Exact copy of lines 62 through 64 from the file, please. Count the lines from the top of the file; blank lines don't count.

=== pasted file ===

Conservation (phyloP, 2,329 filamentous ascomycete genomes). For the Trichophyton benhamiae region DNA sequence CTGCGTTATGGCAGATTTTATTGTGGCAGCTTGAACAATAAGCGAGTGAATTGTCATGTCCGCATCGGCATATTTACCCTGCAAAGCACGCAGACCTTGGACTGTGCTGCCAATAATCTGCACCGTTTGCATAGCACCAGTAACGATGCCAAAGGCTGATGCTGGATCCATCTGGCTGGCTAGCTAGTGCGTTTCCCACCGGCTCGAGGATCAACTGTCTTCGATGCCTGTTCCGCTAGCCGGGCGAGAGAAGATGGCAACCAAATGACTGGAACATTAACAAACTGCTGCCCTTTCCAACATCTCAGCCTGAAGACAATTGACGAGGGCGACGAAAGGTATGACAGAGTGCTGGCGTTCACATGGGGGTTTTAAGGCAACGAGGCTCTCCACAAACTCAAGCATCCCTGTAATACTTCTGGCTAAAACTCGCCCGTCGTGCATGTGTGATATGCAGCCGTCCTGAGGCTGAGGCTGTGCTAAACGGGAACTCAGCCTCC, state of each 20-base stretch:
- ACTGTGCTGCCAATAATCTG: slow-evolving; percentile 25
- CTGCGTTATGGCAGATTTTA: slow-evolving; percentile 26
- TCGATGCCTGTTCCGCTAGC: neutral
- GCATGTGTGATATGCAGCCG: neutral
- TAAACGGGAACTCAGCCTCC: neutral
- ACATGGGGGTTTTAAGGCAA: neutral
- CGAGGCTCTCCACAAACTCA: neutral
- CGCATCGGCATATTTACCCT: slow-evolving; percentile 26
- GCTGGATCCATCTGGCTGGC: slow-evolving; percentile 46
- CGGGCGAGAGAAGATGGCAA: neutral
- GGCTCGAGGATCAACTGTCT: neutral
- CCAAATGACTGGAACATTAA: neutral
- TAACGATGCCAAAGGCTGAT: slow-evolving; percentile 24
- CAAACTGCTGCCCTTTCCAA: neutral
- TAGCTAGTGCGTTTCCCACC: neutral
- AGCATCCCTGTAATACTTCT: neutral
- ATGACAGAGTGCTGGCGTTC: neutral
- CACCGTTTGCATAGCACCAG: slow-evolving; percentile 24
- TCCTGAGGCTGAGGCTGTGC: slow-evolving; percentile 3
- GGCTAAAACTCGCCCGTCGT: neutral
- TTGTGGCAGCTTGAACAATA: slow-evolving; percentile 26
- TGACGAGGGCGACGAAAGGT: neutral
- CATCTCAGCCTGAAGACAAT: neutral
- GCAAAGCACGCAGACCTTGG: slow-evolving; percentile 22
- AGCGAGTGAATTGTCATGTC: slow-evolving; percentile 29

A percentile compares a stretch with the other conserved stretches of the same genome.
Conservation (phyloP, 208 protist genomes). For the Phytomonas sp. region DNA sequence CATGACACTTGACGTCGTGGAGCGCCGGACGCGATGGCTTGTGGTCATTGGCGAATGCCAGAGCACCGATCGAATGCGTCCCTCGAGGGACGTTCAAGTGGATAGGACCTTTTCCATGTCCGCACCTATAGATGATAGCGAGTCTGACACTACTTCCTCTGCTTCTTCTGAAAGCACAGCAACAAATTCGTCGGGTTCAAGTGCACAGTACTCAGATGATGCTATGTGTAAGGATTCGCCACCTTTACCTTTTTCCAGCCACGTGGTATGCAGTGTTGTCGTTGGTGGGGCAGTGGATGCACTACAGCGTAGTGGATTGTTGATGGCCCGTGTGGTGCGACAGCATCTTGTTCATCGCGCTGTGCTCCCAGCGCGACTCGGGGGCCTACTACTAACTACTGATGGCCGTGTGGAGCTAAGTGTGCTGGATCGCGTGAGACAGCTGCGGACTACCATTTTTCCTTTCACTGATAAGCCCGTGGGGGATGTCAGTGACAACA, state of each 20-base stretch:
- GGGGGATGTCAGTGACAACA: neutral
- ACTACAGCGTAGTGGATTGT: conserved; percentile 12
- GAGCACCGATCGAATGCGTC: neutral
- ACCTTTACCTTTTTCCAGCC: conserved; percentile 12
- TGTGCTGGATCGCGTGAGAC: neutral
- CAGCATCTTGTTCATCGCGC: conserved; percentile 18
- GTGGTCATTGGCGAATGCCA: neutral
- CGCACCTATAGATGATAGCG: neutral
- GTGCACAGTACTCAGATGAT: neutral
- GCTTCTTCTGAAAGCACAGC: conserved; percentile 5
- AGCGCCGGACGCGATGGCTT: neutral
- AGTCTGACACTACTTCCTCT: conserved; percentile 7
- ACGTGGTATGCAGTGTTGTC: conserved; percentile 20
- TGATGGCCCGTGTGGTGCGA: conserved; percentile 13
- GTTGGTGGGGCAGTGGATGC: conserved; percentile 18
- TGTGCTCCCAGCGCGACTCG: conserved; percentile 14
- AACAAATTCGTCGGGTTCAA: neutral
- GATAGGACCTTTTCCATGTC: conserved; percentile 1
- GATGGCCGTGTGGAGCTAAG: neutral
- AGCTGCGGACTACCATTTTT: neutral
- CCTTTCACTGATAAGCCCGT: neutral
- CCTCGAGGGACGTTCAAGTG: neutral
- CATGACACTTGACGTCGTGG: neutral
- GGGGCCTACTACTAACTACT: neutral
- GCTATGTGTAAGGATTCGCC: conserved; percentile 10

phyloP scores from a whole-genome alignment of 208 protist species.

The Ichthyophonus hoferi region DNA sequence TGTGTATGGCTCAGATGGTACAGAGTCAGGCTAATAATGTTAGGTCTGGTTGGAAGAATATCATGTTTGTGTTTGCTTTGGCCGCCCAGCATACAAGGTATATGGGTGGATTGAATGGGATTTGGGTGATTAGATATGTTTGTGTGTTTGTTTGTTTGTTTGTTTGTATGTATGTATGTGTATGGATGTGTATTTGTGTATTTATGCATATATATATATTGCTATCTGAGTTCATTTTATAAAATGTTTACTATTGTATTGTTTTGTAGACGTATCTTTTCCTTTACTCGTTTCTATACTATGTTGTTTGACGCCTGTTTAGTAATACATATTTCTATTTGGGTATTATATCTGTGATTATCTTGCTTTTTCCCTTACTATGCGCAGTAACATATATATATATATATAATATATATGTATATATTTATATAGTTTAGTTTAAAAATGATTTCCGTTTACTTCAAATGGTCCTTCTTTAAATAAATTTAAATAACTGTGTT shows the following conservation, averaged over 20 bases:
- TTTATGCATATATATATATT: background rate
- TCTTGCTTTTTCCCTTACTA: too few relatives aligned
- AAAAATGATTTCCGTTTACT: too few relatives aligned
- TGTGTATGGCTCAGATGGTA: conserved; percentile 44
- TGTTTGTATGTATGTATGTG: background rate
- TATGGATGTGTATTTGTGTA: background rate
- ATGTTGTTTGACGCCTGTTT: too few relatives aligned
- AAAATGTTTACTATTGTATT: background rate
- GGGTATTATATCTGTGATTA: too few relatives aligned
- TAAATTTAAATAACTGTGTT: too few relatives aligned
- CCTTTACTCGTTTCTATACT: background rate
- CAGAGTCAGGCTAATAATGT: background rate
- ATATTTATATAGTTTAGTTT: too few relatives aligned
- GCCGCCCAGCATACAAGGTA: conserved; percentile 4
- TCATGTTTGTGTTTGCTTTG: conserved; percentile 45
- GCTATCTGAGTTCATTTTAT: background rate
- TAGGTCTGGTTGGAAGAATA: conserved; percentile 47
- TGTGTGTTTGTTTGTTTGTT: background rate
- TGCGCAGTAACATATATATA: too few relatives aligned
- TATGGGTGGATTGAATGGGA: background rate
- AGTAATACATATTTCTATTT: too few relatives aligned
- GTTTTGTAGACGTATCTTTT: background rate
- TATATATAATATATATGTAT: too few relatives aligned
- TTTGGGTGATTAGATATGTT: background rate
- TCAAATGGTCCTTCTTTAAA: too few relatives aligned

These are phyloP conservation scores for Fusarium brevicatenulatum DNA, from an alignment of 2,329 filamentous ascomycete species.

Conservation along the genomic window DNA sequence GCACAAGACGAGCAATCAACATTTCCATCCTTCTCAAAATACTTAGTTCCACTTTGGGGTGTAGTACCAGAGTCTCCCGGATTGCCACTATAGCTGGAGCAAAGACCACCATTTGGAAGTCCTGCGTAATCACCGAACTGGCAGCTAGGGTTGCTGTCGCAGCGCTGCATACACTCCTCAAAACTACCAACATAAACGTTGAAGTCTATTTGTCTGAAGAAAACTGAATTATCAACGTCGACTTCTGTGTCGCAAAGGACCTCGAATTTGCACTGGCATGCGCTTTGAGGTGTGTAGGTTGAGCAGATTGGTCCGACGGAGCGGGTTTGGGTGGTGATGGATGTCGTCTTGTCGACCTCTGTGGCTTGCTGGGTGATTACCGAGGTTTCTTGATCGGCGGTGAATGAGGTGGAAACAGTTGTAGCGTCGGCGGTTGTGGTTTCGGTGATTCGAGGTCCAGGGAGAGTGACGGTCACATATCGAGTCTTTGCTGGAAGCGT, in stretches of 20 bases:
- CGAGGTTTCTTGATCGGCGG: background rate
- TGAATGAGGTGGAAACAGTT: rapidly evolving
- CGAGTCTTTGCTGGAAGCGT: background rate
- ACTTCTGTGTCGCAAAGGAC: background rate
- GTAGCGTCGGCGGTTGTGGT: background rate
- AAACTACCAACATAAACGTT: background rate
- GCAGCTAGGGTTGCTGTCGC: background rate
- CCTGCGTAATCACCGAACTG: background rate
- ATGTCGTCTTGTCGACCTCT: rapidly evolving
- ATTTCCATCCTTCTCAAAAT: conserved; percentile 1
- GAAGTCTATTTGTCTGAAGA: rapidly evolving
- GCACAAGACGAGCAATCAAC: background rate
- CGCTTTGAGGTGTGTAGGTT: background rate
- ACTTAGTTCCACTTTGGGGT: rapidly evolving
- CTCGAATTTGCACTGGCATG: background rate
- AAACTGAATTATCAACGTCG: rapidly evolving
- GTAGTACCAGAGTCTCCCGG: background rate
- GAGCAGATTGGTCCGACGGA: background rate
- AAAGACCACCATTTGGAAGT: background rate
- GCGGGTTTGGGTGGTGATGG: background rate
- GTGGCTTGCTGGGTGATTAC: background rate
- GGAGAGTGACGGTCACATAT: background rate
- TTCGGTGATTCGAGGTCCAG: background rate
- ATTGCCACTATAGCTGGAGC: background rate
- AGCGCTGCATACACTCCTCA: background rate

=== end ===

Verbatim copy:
- ATGTTGTTTGACGCCTGTTT: too few relatives aligned
- AAAATGTTTACTATTGTATT: background rate
- GGGTATTATATCTGTGATTA: too few relatives aligned